At the age of 18, the Pavlovsk children are moved into one of St. Petersburg’s residential adult homes and remain there until they die; one such home is located in Peterhof, which lies on the southern shores of the Gulf of Finland, 30km from St. Petersburg.
Around one thousand disabled, mentally ill, former homeless and old people live in an understaffed facilirt in cramped conditions. One untrained carer looks after 30 residents, a ration that is worse than in Pavlovsk. Those residents, not being able to move without help, are left in bed and only taken out once a week to be bather. In some cases, this has led to worse disability even deformed limbs.
The State provides the residents with a uniform, a bed, a bedside table, three meals a day and a bath once a week. Residents receive little or no attention and have nothing to occupy their time. The building itself is in a very poor state and the long, dark, lifeless corridors are freezing in the winter.
From 1999, Russian staff regularly visited our former Pavlovsk “children” in this home and, since September 2000, a team of German and Russian volunteers has been working there. This project developed rapidly in 2001 and 2002. At present we have seven volunteers working with 60 disabled residents in both the men’s and the women’s sections. Although this is a great improvement, there are still a huge number of residents with whom we could work, if we had the resources.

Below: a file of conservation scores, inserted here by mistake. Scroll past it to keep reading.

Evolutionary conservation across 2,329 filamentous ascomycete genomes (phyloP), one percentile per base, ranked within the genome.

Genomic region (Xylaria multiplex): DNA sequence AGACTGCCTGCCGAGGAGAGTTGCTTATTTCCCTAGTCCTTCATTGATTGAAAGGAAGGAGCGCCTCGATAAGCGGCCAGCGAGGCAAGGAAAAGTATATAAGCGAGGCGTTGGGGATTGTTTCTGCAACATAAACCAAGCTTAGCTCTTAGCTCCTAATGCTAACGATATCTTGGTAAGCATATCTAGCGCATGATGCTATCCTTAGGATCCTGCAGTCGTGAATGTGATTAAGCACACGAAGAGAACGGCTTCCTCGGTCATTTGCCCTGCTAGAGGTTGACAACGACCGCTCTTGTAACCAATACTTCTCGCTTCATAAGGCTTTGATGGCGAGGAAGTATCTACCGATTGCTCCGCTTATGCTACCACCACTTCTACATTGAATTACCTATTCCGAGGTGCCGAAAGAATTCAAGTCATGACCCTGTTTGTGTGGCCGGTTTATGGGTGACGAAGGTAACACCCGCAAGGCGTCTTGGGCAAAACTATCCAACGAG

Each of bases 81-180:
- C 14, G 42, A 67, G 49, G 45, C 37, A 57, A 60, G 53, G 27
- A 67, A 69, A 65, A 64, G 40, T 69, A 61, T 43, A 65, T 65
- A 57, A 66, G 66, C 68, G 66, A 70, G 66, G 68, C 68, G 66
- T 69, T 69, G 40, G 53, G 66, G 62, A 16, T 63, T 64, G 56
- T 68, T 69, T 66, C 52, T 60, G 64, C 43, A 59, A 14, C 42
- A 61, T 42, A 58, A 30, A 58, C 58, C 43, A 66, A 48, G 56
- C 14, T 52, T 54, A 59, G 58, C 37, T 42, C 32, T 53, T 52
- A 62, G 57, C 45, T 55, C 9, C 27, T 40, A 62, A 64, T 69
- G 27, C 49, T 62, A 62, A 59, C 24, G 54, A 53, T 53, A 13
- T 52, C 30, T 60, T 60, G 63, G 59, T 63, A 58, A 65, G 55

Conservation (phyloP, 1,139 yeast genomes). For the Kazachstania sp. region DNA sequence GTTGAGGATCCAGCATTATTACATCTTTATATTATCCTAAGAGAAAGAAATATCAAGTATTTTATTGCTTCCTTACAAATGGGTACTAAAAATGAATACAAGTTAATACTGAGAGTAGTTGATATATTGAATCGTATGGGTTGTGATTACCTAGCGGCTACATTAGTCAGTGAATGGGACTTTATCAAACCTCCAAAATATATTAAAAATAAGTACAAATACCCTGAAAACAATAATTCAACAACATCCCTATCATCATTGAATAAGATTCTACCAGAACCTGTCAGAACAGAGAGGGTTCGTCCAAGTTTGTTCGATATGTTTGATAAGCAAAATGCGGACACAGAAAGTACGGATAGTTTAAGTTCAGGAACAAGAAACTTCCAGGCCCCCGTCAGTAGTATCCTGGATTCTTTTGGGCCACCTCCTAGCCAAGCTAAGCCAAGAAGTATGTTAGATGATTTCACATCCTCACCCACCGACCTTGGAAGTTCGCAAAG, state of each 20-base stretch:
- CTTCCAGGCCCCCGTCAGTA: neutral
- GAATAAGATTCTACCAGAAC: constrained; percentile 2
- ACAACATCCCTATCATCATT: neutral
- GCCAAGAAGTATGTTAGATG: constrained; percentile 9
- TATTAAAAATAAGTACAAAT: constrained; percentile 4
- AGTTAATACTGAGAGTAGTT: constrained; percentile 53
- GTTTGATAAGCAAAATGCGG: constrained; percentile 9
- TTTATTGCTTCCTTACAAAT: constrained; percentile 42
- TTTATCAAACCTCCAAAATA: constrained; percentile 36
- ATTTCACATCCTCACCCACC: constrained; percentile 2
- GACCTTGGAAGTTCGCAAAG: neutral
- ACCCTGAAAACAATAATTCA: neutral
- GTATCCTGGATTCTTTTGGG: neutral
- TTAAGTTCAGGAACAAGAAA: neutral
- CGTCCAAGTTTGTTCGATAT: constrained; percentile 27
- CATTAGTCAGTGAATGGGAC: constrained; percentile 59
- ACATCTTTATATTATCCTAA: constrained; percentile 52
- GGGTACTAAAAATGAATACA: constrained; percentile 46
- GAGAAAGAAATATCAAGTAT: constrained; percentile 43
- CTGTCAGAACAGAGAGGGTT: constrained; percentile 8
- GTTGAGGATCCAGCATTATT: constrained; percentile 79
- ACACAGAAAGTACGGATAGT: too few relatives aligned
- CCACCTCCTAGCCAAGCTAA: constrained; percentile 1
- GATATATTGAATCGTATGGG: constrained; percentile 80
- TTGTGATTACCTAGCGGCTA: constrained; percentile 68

Concurrent to starting work with the residents, additional rooms were equipped for education and practical work and other leisure time activities. Residents are now able to undertake a range of these. Both the woodwork and craft workshops are popular, as is the educational centre. There are also several workshops where the creative potential of the residents is explored. There is a small theatre, an art studio and a music and rhythm workshop. Te talent that the residents show is quite amazing; art exhibitions and theatre performances are becoming regular occurrences. Some of the residents also work as life monitors, as part of the renovation team, cleaning the workshops or in the recently opened café. Thanks to support from Caritas Dresden we have been able to open a small launderette, where residents can wash their own clothes, as an alternative to wearing the home’s identical “uniform-pyjamas”.
Since we began our work in Peterhof, the amazing change in the residents themselves is proof enough that each and every person there is capable of developing and deserves that chance. We want to sustain and where possible expand our work there but this requires money and resources.